Abstract

Background: Cardiac fibroblasts differentiation plays a critical role in cardiac remodeling and failure, but the underlying molecular mechanisms are still poorly understood. MicroRNAs (miRNAs) had been identified as important regulators during cell differentiation. The aim of the present study was to screen the miRNAs involved in regulation of cardiac fibroblasts differentiation. Methods: The differentiation of rat cardiac fibroblasts into myofibroblasts was induced by transforming growth factor-β1 (TGF-β1). Small RNA sequencing was then applied to detect the differentially expressed miRNAs. Results: A total of 450 known miRNAs were detected, and 127 putative novel miRNAs were predicted by miRDeep2 analysis. DEGseq analysis and qRT-PCR confirmed that 24 known miRNAs were differentially expressed in TGF-β1-induced cardiac fibroblasts, including three up-regulated miRNAs and 21 down-regulated miRNAs. After miRNAs target genes prediction by miRanda algorithm, pathway analysis showed that these potential target genes were involved in Calcium signaling pathway, Type II diabetes mellitus, and Glutamatergic synapse pathway, etc. Meanwhile, seven putative miRNAs were also detected differentially expressed during TGF-β1-induced cardiac fibroblasts differentiation. Conclusions: These differentially expressed miRNAs might play critical roles in cardiac fibroblasts differentiation. Altered expression of miRNAs may yield new insights into the underlying mechanisms of cardiac fibrosis and provide novel mechanism-based therapeutic strategies for cardiac fibrosis.

Introduction

Cardiovascular diseases have become a major cause of morbidity and mortality in the world. Cardiac fibrosis is defined as excessive deposition of fibrous connective tissue and represents a fundamental constituent in many cardiac pathophysiologic conditions, such as cardiomyopathies, heart failure, and myocardial infarction [1,2]. Cardiac fibrosis following acute myocardial infarction provides myocardial healing in the short term and prevents from ventricular wall rupture [3]. Cardiac fibrosis in long-standing heart failure accumulates throughout the heart and leads to myocardium stiffening and progressively worsens cardiac function [4]. The main determinant of cardiac fibrosis is the differentiation of cardiac fibroblasts into myofibroblasts, characterized by excessive fibroblasts proliferation, extracellular matrix (ECM) deposition and contraction due to the expression of α-smooth muscle actin (α-SMA) [5,6]. Numerous studies suggested many cytokines, including transforming growth factor-β1 (TGF-β1), connective tissue growth factor (CTGF), and platelet-derived growth factor (PDGF), actively participate in the transformation of quiescent fibroblasts to myofibroblasts and cardiac fibrosis [7,8]. Mechanical stimuli have also been shown to activate the cardiac fibroblasts differentiation [9]. Although cardiac myofibroblasts are known to contribute to many pathological processes, the underlying mechanisms of cardiac fibroblasts differentiation are still poorly understood. Numerous studies suggested that cardiac fibrosis can be prevented by inhibition of TGF-β [10,11]. However, TGF-β is involved in many biological processes such as embryogenesis, angiogenesis, and immune modulation. Long-term inhibition of TGF-β1 and its receptors can lead to some unacceptable adverse effects [12]. In this regard, the downstream effectors of TGF-β1-induced cardiac fibroblasts differentiation have emerged as important targets for antifibrotic therapies.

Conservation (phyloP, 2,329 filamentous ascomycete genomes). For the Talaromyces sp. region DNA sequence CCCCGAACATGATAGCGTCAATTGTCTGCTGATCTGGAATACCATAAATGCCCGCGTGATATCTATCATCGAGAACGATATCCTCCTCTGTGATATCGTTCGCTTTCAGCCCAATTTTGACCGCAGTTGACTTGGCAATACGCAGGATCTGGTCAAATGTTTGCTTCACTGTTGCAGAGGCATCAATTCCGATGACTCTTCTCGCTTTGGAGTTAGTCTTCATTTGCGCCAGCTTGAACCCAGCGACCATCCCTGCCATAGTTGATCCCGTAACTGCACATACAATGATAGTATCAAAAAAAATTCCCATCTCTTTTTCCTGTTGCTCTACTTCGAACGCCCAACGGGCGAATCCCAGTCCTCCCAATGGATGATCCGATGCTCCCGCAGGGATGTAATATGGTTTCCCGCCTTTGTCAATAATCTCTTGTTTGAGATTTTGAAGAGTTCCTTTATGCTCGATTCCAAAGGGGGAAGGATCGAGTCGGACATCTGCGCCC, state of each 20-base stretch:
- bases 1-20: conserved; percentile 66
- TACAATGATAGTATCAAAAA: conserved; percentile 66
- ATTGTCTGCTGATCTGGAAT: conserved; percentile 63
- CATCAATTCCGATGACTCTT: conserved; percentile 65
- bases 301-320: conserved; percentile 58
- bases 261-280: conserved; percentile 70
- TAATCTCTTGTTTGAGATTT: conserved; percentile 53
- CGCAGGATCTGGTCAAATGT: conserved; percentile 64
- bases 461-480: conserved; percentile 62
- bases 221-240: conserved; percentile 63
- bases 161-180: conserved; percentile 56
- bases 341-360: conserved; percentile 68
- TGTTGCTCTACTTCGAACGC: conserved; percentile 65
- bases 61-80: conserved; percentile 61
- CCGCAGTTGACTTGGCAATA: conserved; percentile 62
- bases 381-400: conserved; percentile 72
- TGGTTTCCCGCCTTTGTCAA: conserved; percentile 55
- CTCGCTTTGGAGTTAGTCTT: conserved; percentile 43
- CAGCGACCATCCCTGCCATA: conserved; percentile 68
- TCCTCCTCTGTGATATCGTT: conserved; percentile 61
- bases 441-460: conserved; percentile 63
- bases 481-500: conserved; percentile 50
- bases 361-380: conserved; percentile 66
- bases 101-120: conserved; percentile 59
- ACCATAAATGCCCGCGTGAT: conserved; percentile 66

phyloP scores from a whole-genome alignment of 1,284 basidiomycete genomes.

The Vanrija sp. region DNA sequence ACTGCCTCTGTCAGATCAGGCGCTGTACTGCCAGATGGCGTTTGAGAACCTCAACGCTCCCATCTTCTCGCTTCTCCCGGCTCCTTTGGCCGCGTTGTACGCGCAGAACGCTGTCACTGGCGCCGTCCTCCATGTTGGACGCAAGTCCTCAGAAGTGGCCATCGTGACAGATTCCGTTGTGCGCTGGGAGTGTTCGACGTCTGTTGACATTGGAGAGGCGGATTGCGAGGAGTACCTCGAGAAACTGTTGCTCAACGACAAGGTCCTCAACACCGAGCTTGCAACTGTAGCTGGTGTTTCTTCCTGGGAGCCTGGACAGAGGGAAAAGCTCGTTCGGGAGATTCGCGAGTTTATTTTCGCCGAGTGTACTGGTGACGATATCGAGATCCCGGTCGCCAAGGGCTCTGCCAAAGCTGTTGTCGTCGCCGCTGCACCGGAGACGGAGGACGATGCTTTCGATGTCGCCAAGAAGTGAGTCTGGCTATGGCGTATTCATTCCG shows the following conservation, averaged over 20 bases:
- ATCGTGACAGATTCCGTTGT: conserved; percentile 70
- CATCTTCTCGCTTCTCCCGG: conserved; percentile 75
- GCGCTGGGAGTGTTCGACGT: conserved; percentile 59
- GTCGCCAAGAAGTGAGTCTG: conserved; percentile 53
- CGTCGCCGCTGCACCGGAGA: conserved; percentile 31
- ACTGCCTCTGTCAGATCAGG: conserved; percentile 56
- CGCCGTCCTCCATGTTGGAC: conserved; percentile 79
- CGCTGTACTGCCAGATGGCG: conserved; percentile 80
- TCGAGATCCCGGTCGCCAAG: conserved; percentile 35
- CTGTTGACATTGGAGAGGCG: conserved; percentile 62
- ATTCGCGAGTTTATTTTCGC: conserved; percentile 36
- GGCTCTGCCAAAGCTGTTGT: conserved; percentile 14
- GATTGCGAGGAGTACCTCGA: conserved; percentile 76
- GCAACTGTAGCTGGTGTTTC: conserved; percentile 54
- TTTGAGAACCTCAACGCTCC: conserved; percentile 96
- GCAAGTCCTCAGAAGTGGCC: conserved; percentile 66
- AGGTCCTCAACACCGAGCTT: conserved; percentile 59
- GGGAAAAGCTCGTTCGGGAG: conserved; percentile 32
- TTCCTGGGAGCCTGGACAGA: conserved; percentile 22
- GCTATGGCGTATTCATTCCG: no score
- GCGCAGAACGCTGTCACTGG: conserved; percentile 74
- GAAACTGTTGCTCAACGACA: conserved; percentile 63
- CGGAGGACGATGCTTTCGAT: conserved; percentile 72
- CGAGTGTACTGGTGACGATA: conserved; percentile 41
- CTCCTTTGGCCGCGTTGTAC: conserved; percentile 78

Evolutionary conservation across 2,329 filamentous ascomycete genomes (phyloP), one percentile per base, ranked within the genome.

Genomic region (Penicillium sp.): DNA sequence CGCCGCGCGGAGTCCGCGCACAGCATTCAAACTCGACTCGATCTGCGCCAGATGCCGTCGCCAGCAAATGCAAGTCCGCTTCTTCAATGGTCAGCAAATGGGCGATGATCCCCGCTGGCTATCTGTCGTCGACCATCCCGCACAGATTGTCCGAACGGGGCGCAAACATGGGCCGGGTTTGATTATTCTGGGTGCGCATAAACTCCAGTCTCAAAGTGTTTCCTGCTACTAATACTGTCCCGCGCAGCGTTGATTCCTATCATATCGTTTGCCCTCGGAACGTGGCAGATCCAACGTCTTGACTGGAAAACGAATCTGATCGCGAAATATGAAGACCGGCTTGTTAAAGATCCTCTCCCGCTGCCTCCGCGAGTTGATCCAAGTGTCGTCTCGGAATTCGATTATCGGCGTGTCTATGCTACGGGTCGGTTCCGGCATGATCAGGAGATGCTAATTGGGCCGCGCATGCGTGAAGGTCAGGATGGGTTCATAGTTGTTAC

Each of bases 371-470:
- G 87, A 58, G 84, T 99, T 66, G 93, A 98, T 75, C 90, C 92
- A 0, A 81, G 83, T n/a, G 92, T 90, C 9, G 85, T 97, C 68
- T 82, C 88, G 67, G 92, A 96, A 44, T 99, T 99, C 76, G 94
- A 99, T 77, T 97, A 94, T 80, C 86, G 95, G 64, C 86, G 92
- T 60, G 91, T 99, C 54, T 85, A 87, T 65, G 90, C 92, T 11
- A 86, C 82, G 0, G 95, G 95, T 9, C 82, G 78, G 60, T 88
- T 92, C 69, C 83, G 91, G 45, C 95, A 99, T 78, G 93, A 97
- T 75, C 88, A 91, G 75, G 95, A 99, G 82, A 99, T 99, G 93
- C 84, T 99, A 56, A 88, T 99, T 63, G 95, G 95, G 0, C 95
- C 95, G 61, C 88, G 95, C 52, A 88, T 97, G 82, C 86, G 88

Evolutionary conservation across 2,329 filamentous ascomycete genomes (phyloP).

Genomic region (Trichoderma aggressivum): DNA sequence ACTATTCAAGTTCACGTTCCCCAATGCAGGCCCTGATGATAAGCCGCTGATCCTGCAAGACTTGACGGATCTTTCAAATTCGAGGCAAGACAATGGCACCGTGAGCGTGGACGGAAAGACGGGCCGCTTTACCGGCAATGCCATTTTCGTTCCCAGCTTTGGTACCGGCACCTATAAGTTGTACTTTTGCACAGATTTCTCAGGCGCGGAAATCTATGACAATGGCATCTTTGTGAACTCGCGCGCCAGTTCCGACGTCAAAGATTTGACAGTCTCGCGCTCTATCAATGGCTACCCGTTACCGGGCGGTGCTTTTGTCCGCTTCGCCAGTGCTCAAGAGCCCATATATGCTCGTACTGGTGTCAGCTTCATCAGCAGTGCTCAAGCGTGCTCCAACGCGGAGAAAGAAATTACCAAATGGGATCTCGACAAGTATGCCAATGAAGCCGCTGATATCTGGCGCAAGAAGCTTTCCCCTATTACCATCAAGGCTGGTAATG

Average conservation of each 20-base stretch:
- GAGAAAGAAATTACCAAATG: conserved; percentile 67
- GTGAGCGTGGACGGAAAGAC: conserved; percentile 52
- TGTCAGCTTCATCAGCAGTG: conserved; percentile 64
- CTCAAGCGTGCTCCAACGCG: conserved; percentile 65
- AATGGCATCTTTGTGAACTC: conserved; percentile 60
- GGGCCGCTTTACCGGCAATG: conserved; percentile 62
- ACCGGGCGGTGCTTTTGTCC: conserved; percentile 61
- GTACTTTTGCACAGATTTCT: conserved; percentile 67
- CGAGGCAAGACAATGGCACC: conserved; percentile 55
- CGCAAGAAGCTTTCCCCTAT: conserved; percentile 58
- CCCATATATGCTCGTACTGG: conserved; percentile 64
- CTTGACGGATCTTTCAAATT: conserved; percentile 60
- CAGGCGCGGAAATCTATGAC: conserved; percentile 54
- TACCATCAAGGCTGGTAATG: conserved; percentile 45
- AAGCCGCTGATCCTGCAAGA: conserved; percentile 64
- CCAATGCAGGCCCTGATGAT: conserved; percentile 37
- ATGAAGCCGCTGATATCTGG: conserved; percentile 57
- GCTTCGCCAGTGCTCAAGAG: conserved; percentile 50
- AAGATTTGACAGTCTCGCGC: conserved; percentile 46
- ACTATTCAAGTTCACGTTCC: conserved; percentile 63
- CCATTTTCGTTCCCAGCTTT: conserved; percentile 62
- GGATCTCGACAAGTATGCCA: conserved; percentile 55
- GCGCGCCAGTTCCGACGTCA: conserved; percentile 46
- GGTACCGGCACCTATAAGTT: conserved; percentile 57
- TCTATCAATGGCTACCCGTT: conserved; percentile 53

MicroRNAs (miRNAs) are a class of small non-coding RNAs (∼22 nucleotides in length) that regulate gene expression post-transcriptionally via impeding translation [13]. Increasing evidence suggested that dysregulation of miRNAs was associated with the pathophysiological process of cardiovascular diseases, such as coronary heart disease, arteriosclerosis, and ischemia-reperfusion injury [14,15]. Recently, aberrant miRNAs were identified as important regulators of cardiac fibroblasts differentiation and cardiac fibrosis. It has been reported that miR-433, miR-21 and miR-125b could promote cardiac fibrosis [16–18], while miR-150, miR-29a and let-7i could suppress the fibrotic response of heart [19–21]. These studies indicate that miRNAs are powerful regulators of cardiac fibrosis. However, the overall profiles of differentially expressed miRNAs during TGF-β1-induced cardiac fibroblasts differentiation have not been investigated. In the present study, we aimed to identify miRNAs expression profiles during TGF-β1-induced cardiac fibroblasts differentiation by small RNA deep sequencing, and further gain more insight into the miRNA biological functions and therapeutic potentials for cardiac fibrosis by bioinformatics tools.

Materials and methods

Isolation of rat cardiac fibroblasts

The experiment was conducted at Institute of Cardiac Surgery in Changhai Hospital according to NIH Guidelines for Care and Use of Laboratory Animals and was approved by the Institutional Animal Ethical Committee of Second Military Medical University (SMMU_2016004). Cardiac fibroblasts were isolated from neonatal Sprague–Dawley rats and cultured as described previously [22]. In brief, neonatal hearts were rapidly removed, minced and digested with collagenase at 37°C. Cells were separated by gradient centrifugation and selective attachment procedures. Cardiac fibroblasts were resuspended in Dulbecco’s Modified Eagle’s Medium (DMEM) supplemented with antibiotic (penicillin and streptomycin) and 10% fetal bovine serum. Cells were maintained in a humidified atmosphere of 5% CO2 at 37°C. Fibroblasts were used at 3–5 passages in the further experiments. Based on published study, cultured cardiac fibroblasts were serum-deprived for 24 h and then stimulated with TGF-β1 at 10 ng/ml for 48 h [23]. The control cells were cultured in the medium without TGF-β1.